Fashion is the product of its times.

Each era in fashion industry has brought with it something new. The 1960s introduced geometric patterns. The next decade was about earth tones, greys, whites and blacks. The 1980s ushered in fashion influenced by MTV, as young viewers tuned in to the channel and fashion spread from there. The 1990s marked the beginning of fabric treats for consumers. As each era ended, it left something valuable for designers and fashion brands.

With the advent of the digital age and easy accessibility to mobile phones, social media and the Internet, fashion has a new meaning. Online apparel sales are as important as store sales. The world of fashion is artistically, culturally and commercially involved in the digital world. Fashion is not only changing faster, it is reaching people in every part of the world at a great pace because of the digital world.

Ubiquity of the digital

The fashion industry is still undergoing a transformation and there are both high-end as well as local brands that have adjusted well to digital innovations. As digital channels expand, they have lowered the entry barriers for the fashion industry, making it a truly global industry. There are certain intimidating factors for like rising competition, plagiarism and the increased need to connect not only with customers but also with suppliers, manufacturers and employees.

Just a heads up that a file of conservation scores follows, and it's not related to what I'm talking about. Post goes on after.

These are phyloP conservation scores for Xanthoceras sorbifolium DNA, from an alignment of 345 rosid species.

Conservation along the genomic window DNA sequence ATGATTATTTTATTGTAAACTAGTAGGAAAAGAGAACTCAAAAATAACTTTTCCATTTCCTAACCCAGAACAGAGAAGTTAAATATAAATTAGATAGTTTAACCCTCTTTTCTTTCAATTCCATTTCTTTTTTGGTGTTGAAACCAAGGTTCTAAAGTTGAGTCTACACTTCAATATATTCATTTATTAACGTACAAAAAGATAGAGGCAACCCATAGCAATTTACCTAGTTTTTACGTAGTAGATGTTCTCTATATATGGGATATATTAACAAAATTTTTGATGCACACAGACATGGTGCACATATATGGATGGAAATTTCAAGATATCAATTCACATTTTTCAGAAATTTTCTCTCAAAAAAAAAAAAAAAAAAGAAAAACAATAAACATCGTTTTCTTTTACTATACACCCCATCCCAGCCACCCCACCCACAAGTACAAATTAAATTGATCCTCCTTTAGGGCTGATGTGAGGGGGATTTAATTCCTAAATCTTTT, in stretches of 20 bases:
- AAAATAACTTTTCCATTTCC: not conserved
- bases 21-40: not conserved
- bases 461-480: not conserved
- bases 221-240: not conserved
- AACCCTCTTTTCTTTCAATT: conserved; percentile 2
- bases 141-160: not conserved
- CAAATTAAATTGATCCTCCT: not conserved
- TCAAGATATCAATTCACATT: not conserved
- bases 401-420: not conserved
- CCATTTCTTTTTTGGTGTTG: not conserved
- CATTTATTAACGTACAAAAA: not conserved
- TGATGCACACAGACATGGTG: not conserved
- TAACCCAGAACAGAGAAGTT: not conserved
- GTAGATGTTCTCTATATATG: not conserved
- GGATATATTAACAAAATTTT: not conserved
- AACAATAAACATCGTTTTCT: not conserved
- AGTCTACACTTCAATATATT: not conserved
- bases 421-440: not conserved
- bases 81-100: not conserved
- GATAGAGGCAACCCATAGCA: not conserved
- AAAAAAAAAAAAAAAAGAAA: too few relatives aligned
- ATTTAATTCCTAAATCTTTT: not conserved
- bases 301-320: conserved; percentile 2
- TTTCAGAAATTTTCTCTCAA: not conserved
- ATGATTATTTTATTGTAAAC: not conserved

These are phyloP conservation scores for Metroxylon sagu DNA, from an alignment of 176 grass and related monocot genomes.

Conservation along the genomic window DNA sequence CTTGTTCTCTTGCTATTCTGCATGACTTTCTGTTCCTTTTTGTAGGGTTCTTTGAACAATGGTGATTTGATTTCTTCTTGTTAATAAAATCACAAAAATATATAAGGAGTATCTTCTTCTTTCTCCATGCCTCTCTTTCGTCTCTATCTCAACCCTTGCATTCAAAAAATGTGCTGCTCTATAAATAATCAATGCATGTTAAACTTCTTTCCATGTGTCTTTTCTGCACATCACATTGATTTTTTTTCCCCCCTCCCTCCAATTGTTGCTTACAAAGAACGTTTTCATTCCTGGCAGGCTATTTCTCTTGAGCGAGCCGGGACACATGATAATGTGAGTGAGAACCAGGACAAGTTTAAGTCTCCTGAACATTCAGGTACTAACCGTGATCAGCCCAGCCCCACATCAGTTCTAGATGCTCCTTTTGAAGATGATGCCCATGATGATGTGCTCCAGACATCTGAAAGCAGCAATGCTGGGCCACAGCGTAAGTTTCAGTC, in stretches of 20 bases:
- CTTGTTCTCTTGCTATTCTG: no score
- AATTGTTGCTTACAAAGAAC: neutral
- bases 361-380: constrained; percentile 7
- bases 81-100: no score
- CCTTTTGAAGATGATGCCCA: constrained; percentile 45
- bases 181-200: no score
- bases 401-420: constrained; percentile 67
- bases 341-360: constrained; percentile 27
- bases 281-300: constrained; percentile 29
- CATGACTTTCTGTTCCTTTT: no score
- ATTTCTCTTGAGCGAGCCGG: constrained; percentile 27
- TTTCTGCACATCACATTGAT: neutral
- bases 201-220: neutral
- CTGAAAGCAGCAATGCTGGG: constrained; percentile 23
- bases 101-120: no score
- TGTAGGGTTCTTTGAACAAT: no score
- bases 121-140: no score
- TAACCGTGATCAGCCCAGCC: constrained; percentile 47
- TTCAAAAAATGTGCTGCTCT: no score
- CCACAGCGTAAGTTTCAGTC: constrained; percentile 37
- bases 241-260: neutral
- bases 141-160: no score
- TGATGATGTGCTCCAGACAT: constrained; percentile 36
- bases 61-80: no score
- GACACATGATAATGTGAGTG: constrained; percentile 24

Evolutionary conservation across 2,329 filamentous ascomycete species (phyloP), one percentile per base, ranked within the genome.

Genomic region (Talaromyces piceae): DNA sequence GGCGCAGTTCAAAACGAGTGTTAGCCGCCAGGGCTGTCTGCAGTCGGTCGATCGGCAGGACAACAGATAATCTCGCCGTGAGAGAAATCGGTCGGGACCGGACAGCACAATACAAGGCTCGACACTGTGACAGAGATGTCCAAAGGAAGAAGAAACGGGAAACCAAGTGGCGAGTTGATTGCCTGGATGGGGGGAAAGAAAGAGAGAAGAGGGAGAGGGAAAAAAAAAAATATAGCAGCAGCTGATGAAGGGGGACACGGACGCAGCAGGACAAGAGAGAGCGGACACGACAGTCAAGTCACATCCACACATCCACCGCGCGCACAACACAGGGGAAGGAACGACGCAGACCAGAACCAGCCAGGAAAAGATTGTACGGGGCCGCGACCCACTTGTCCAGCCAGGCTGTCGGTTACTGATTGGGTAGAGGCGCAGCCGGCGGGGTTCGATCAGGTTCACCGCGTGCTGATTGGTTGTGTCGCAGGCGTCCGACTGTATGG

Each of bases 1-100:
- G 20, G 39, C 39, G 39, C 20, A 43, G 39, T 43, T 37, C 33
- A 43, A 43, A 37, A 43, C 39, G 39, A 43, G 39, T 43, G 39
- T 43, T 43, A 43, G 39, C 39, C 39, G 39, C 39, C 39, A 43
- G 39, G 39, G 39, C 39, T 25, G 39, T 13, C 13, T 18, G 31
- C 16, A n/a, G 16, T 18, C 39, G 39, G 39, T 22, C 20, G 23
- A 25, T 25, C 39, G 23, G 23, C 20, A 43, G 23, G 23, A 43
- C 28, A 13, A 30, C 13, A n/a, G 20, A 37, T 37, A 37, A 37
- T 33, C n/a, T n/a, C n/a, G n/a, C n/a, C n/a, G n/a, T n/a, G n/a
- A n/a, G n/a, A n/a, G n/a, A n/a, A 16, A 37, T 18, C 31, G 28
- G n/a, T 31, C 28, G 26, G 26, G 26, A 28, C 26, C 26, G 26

The digital world has unquestionably proved a boon for fast fashion, as online portals guarantee more visibility. However, there are certain high-end luxury brands that are yet to launch apparel and accessories via virtual retail. These brands fear losing brand exclusivity. They may also be daunted by rules and regulations that differ in various countries. This makes use of digital channels cumbersome. "Luxury is all about touch and feel. It is different from buying at the click of a button," said Sanjay Kapoor, MD at Genesis Luxury, which retails many luxury brands including Paul Smith, Canali, Armani and Bottega Veneta in the country.

Yet, fashion brands cannot completely ignore the perks of the digital age as a huge chunk of the population checks out fashion trends and brands on either social media sites or on popular online blogs. According to Harminder Sahni, founder of retail consultancy firm Wazir Advisors, "What most brands are doing now is to put out their catalogues and information on their websites for people to make better choices rather than selling directly." With rising income of the working class, luxury brands are finding more takers.

However, experts believe that selling a US$ 20,000 Chanel suit online is different from selling a US$ 500 suit. There is marked difference between affluent customers and mass shoppers. While affluent customers value quality and are extremely brand-aware, the other segment looks out for pocket-friendly products. Not all brands can retain the customer relationship or convince buyers to shell out money online. The digital world has made this a strictly competitive game and it is difficult to influence customers' decisions.